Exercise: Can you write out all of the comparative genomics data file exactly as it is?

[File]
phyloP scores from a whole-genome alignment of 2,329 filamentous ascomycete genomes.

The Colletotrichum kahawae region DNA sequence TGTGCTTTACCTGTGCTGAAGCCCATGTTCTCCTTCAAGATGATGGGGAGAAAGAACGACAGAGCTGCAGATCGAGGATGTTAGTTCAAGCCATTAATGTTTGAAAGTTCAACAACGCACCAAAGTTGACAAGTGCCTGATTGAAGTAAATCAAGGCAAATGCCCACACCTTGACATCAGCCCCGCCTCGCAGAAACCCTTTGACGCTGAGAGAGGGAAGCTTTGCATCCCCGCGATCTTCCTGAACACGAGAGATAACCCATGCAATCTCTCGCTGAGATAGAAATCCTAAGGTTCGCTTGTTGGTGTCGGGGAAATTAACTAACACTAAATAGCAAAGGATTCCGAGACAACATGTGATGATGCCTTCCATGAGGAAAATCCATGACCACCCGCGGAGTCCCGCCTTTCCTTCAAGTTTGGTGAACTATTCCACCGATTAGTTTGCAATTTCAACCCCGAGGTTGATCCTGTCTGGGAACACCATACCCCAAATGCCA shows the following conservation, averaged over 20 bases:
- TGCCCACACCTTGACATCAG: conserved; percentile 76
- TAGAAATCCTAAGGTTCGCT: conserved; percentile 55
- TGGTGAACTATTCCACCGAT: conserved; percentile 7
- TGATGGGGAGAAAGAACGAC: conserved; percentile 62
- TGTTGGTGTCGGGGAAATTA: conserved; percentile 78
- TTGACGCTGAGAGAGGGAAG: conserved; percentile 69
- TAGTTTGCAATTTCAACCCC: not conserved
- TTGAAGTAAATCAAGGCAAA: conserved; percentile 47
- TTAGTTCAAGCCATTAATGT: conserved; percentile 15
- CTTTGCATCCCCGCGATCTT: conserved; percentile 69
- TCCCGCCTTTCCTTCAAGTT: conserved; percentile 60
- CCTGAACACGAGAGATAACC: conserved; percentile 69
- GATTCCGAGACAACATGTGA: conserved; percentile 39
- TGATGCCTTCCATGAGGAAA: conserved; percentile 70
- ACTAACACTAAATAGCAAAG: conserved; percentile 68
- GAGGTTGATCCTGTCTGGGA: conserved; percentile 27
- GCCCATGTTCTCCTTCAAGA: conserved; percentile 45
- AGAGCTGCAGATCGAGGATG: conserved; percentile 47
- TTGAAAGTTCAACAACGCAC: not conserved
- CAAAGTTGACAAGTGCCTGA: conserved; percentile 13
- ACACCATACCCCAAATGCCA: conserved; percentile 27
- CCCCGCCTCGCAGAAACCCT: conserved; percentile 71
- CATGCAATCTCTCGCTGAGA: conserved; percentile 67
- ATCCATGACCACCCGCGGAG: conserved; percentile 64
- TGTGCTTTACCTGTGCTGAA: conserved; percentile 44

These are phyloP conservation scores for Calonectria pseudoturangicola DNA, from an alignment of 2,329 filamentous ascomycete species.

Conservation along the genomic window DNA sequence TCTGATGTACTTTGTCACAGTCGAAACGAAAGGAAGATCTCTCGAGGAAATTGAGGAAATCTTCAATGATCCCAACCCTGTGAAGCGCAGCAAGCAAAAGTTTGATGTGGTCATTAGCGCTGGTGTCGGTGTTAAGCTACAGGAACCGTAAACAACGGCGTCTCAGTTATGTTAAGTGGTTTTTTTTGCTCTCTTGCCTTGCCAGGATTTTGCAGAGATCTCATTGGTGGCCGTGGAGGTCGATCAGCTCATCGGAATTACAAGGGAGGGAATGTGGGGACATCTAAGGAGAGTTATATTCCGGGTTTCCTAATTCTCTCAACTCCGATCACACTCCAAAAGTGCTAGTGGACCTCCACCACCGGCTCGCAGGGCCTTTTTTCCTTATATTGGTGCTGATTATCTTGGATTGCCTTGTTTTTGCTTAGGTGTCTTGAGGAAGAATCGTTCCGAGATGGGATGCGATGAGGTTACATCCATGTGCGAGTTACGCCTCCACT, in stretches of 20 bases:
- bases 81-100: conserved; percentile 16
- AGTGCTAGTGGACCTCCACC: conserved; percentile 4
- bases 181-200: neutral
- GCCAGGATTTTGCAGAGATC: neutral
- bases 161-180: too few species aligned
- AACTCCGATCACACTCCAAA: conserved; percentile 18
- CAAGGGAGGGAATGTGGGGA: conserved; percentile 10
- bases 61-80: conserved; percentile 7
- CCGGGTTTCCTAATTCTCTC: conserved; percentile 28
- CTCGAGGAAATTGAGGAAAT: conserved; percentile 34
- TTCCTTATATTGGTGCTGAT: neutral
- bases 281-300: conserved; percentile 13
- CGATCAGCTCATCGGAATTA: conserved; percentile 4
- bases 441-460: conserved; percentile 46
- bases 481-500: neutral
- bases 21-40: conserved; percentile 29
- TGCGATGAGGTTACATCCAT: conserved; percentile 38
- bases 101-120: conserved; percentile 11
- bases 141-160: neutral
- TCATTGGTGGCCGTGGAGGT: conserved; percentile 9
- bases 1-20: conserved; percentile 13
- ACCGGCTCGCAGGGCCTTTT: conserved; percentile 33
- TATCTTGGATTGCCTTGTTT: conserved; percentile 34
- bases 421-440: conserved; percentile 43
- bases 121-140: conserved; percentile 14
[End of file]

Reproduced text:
phyloP scores from a whole-genome alignment of 2,329 filamentous ascomycete genomes.

The Colletotrichum kahawae region DNA sequence TGTGCTTTACCTGTGCTGAAGCCCATGTTCTCCTTCAAGATGATGGGGAGAAAGAACGACAGAGCTGCAGATCGAGGATGTTAGTTCAAGCCATTAATGTTTGAAAGTTCAACAACGCACCAAAGTTGACAAGTGCCTGATTGAAGTAAATCAAGGCAAATGCCCACACCTTGACATCAGCCCCGCCTCGCAGAAACCCTTTGACGCTGAGAGAGGGAAGCTTTGCATCCCCGCGATCTTCCTGAACACGAGAGATAACCCATGCAATCTCTCGCTGAGATAGAAATCCTAAGGTTCGCTTGTTGGTGTCGGGGAAATTAACTAACACTAAATAGCAAAGGATTCCGAGACAACATGTGATGATGCCTTCCATGAGGAAAATCCATGACCACCCGCGGAGTCCCGCCTTTCCTTCAAGTTTGGTGAACTATTCCACCGATTAGTTTGCAATTTCAACCCCGAGGTTGATCCTGTCTGGGAACACCATACCCCAAATGCCA shows the following conservation, averaged over 20 bases:
- TGCCCACACCTTGACATCAG: conserved; percentile 76
- TAGAAATCCTAAGGTTCGCT: conserved; percentile 55
- TGGTGAACTATTCCACCGAT: conserved; percentile 7
- TGATGGGGAGAAAGAACGAC: conserved; percentile 62
- TGTTGGTGTCGGGGAAATTA: conserved; percentile 78
- TTGACGCTGAGAGAGGGAAG: conserved; percentile 69
- TAGTTTGCAATTTCAACCCC: not conserved
- TTGAAGTAAATCAAGGCAAA: conserved; percentile 47
- TTAGTTCAAGCCATTAATGT: conserved; percentile 15
- CTTTGCATCCCCGCGATCTT: conserved; percentile 69
- TCCCGCCTTTCCTTCAAGTT: conserved; percentile 60
- CCTGAACACGAGAGATAACC: conserved; percentile 69
- GATTCCGAGACAACATGTGA: conserved; percentile 39
- TGATGCCTTCCATGAGGAAA: conserved; percentile 70
- ACTAACACTAAATAGCAAAG: conserved; percentile 68
- GAGGTTGATCCTGTCTGGGA: conserved; percentile 27
- GCCCATGTTCTCCTTCAAGA: conserved; percentile 45
- AGAGCTGCAGATCGAGGATG: conserved; percentile 47
- TTGAAAGTTCAACAACGCAC: not conserved
- CAAAGTTGACAAGTGCCTGA: conserved; percentile 13
- ACACCATACCCCAAATGCCA: conserved; percentile 27
- CCCCGCCTCGCAGAAACCCT: conserved; percentile 71
- CATGCAATCTCTCGCTGAGA: conserved; percentile 67
- ATCCATGACCACCCGCGGAG: conserved; percentile 64
- TGTGCTTTACCTGTGCTGAA: conserved; percentile 44

These are phyloP conservation scores for Calonectria pseudoturangicola DNA, from an alignment of 2,329 filamentous ascomycete species.

Conservation along the genomic window DNA sequence TCTGATGTACTTTGTCACAGTCGAAACGAAAGGAAGATCTCTCGAGGAAATTGAGGAAATCTTCAATGATCCCAACCCTGTGAAGCGCAGCAAGCAAAAGTTTGATGTGGTCATTAGCGCTGGTGTCGGTGTTAAGCTACAGGAACCGTAAACAACGGCGTCTCAGTTATGTTAAGTGGTTTTTTTTGCTCTCTTGCCTTGCCAGGATTTTGCAGAGATCTCATTGGTGGCCGTGGAGGTCGATCAGCTCATCGGAATTACAAGGGAGGGAATGTGGGGACATCTAAGGAGAGTTATATTCCGGGTTTCCTAATTCTCTCAACTCCGATCACACTCCAAAAGTGCTAGTGGACCTCCACCACCGGCTCGCAGGGCCTTTTTTCCTTATATTGGTGCTGATTATCTTGGATTGCCTTGTTTTTGCTTAGGTGTCTTGAGGAAGAATCGTTCCGAGATGGGATGCGATGAGGTTACATCCATGTGCGAGTTACGCCTCCACT, in stretches of 20 bases:
- bases 81-100: conserved; percentile 16
- AGTGCTAGTGGACCTCCACC: conserved; percentile 4
- bases 181-200: neutral
- GCCAGGATTTTGCAGAGATC: neutral
- bases 161-180: too few species aligned
- AACTCCGATCACACTCCAAA: conserved; percentile 18
- CAAGGGAGGGAATGTGGGGA: conserved; percentile 10
- bases 61-80: conserved; percentile 7
- CCGGGTTTCCTAATTCTCTC: conserved; percentile 28
- CTCGAGGAAATTGAGGAAAT: conserved; percentile 34
- TTCCTTATATTGGTGCTGAT: neutral
- bases 281-300: conserved; percentile 13
- CGATCAGCTCATCGGAATTA: conserved; percentile 4
- bases 441-460: conserved; percentile 46
- bases 481-500: neutral
- bases 21-40: conserved; percentile 29
- TGCGATGAGGTTACATCCAT: conserved; percentile 38
- bases 101-120: conserved; percentile 11
- bases 141-160: neutral
- TCATTGGTGGCCGTGGAGGT: conserved; percentile 9
- bases 1-20: conserved; percentile 13
- ACCGGCTCGCAGGGCCTTTT: conserved; percentile 33
- TATCTTGGATTGCCTTGTTT: conserved; percentile 34
- bases 421-440: conserved; percentile 43
- bases 121-140: conserved; percentile 14